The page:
Clark played only two collegiate seasons at Furman, making 37 appearances and notching three goals for the Paladins. In just his second collegiate game, he provided an assist to John Barry Nusum as part of a 3–2 victory over Notre Dame.[5] Clark suffered through a foot injury during the second half of his freshman season, finishing the year with 15 appearances. His first goal for Furman had to wait until his sophomore season, during a 4–3 victory in overtime against UNC Greensboro. That goal came on September 21, 2002; Clark also scored on September 27 against Fairfield and October 27 against South Carolina.[6] He finished the season with three goals in 22 appearances, and was named as an NSCAA first team all-American.[7] Clark was also named to the NSCAA all-South Region first team,[8] the College Soccer News all-America first team,[9] and as a Soccer America MVP[10] to conclude the season.

Club career[edit]


Following his sophomore year at Furman, Clark signed a Project-40 contract with Major League Soccer and entered the 2003 MLS SuperDraft, where he was selected second overall by MetroStars.[11] He stepped immediately into the starting lineup for the Metros, making his professional debut on April 12, 2003, against Columbus Crew.[12] Clark would go on to set a club rookie record, starting the first 27 games of the season, and making 28 total appearances in MLS play.[1] In the midst of that stretch, he had a run of three goals in four games: against Chicago Fire on June 28, D.C. United on July 5, and New England Revolution on July 12.[13] Clark also played a large role for the club in their run to the 2003 U.S. Open Cup Final, where they were defeated 1–0 by Chicago. After appearing 35 times in all competitions with three goals, Clark was named a finalist for the MLS Rookie of the Year Award; he lost out to Damani Ralph of Chicago.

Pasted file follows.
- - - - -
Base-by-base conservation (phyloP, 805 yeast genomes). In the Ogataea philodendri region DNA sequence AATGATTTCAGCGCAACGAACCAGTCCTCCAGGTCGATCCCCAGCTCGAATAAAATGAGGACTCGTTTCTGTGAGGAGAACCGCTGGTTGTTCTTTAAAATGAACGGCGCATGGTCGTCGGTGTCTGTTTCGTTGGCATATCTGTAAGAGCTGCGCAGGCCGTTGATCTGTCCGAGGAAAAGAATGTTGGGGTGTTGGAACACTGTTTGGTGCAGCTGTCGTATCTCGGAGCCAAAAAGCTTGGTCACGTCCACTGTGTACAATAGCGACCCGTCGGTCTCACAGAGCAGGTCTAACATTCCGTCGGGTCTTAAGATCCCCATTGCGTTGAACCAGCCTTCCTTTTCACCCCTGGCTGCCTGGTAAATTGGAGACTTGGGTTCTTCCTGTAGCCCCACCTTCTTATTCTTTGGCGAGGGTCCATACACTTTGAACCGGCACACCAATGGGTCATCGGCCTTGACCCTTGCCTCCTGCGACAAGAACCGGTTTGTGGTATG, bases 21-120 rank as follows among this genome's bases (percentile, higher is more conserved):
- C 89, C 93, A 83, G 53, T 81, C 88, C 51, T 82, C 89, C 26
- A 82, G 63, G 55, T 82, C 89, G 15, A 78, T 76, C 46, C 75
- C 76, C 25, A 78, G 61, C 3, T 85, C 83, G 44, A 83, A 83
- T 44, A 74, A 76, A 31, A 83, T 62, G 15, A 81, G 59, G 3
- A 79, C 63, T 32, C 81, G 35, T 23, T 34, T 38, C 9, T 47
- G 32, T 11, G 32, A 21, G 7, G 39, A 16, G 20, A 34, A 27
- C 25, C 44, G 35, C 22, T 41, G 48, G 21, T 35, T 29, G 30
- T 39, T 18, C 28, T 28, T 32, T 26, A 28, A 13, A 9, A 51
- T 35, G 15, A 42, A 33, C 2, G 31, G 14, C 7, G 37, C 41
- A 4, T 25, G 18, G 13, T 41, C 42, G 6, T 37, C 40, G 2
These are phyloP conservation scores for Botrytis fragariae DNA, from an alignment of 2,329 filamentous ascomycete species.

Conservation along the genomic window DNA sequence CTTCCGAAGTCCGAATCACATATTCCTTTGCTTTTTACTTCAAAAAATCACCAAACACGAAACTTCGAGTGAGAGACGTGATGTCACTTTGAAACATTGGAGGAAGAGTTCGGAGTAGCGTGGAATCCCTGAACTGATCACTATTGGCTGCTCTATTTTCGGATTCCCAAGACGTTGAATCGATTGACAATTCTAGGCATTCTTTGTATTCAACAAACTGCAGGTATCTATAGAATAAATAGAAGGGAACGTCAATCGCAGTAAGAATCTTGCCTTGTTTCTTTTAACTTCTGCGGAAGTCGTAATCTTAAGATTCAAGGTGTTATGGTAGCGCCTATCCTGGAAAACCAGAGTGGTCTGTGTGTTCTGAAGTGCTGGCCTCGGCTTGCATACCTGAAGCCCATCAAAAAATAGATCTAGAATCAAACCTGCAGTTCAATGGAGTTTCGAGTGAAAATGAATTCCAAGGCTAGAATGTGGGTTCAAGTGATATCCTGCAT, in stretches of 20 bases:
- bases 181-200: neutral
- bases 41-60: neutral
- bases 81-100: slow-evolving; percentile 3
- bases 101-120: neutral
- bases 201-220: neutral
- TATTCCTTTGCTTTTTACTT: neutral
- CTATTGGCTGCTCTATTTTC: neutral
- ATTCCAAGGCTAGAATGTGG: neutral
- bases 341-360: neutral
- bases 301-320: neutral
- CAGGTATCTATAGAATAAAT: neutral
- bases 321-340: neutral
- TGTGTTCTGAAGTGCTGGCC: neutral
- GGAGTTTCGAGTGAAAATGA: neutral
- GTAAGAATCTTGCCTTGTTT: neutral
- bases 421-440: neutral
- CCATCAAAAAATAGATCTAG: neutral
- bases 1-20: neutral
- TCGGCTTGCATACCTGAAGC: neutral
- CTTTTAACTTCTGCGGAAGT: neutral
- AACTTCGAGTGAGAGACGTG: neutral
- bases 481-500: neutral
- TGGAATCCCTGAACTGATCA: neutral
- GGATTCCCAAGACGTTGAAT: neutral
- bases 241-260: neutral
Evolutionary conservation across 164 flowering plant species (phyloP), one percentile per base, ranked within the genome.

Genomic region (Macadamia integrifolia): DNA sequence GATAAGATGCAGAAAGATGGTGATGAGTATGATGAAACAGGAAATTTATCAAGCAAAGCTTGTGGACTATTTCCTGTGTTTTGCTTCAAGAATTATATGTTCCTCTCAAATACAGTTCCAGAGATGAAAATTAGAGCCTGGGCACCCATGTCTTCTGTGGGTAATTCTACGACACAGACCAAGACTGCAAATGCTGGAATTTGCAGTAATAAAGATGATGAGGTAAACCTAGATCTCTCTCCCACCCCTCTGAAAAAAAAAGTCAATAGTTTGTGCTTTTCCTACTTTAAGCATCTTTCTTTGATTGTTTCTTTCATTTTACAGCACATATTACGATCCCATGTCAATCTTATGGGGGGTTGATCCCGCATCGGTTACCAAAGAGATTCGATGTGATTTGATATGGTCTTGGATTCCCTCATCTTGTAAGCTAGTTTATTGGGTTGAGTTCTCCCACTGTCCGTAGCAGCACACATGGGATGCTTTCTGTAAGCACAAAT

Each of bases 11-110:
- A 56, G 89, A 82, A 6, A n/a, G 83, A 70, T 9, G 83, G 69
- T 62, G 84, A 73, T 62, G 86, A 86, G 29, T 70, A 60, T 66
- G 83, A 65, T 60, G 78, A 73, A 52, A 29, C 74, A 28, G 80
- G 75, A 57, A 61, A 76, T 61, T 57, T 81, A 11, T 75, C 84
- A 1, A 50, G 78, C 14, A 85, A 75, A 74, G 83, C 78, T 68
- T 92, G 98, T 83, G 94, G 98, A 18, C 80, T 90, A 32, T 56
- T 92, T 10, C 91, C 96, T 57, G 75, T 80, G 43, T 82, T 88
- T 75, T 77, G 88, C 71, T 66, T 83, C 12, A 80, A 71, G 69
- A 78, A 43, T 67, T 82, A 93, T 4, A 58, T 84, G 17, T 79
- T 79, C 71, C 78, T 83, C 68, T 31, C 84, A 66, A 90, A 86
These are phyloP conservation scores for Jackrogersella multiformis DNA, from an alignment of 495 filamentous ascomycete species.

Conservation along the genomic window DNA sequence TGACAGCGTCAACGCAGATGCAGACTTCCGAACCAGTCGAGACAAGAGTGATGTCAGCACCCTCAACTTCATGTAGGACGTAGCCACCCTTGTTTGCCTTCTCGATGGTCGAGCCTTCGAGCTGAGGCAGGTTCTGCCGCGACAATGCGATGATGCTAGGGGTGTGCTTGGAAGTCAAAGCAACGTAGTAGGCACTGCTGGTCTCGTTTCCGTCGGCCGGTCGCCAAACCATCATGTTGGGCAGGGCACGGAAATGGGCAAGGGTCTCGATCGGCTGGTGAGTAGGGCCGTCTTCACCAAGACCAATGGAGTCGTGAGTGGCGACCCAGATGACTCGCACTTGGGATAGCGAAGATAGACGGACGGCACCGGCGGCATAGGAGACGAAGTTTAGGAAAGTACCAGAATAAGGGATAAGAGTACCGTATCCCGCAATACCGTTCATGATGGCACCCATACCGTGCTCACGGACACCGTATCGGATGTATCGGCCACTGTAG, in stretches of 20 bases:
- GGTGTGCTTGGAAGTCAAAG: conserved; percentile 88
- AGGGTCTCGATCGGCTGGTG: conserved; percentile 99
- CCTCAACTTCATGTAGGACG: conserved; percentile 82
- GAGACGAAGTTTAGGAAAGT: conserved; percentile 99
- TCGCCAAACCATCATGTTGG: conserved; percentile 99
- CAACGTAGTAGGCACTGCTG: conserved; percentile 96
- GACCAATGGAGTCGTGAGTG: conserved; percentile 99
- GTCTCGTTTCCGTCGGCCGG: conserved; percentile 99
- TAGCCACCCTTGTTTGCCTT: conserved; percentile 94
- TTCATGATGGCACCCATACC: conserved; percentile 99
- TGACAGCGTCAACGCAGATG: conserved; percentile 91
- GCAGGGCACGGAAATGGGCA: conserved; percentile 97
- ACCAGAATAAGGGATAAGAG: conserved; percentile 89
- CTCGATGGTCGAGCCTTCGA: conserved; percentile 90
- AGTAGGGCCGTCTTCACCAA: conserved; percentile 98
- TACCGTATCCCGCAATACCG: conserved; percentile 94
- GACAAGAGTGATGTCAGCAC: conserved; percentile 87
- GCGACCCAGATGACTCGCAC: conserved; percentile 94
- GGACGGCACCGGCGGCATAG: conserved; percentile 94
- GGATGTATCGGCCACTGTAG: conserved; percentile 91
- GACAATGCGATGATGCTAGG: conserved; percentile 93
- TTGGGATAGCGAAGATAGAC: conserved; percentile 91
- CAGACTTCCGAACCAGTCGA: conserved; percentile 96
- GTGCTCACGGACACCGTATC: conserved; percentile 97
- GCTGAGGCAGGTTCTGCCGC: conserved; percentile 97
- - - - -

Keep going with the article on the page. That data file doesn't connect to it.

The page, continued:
Clark started his second professional season slowly after suffering a preseason injury; he came off the bench in the season opener against Columbus, but had to wait until the end of April against New England to get his first turn in the starting lineup.[14] He scored his only goal of the season in the regular season finale against D.C. United, a 50th minute rocket as part of a 3–2 defeat.[15] For the second straight season, Clark started both playoff matches for the Metros as they were knocked out in the quarterfinals.[1] He scored once in 28 total appearances on the year, bringing his total with the club to four goals in 63 games.

San Jose/Houston[edit]

Clark with Houston in 2009

Clark was traded to San Jose Earthquakes on January 14, 2005, in exchange for allocation money and a youth international roster slot.[16] The trade occurred on the same day as the 2005 MLS SuperDraft, meaning that Clark became one of eight players that joined the Earthquakes on the day.

He jumped immediately into the starting lineup in 2005, making his club debut with a start in the season opener against New England Revolution on April 2.[17] Playing out of a defensive midfield role, Clark found the back of the net three times on the season: July 2 away to FC Dallas,[18] August 13 against Colorado Rapids,[19] and September 10 against Chivas USA.[20] He was named as the MLS Player of the Month for July, also earning a nod as the club's player of the month that month.[1] Clark scored his first career playoff goal on October 23, in the first leg of the conference semifinals against LA Galaxy;[21] the Galaxy would win the match, 3–1, and took the series by a 4–2 aggregate scoreline. Clark finished the season with 32 appearances and four goals across all competitions.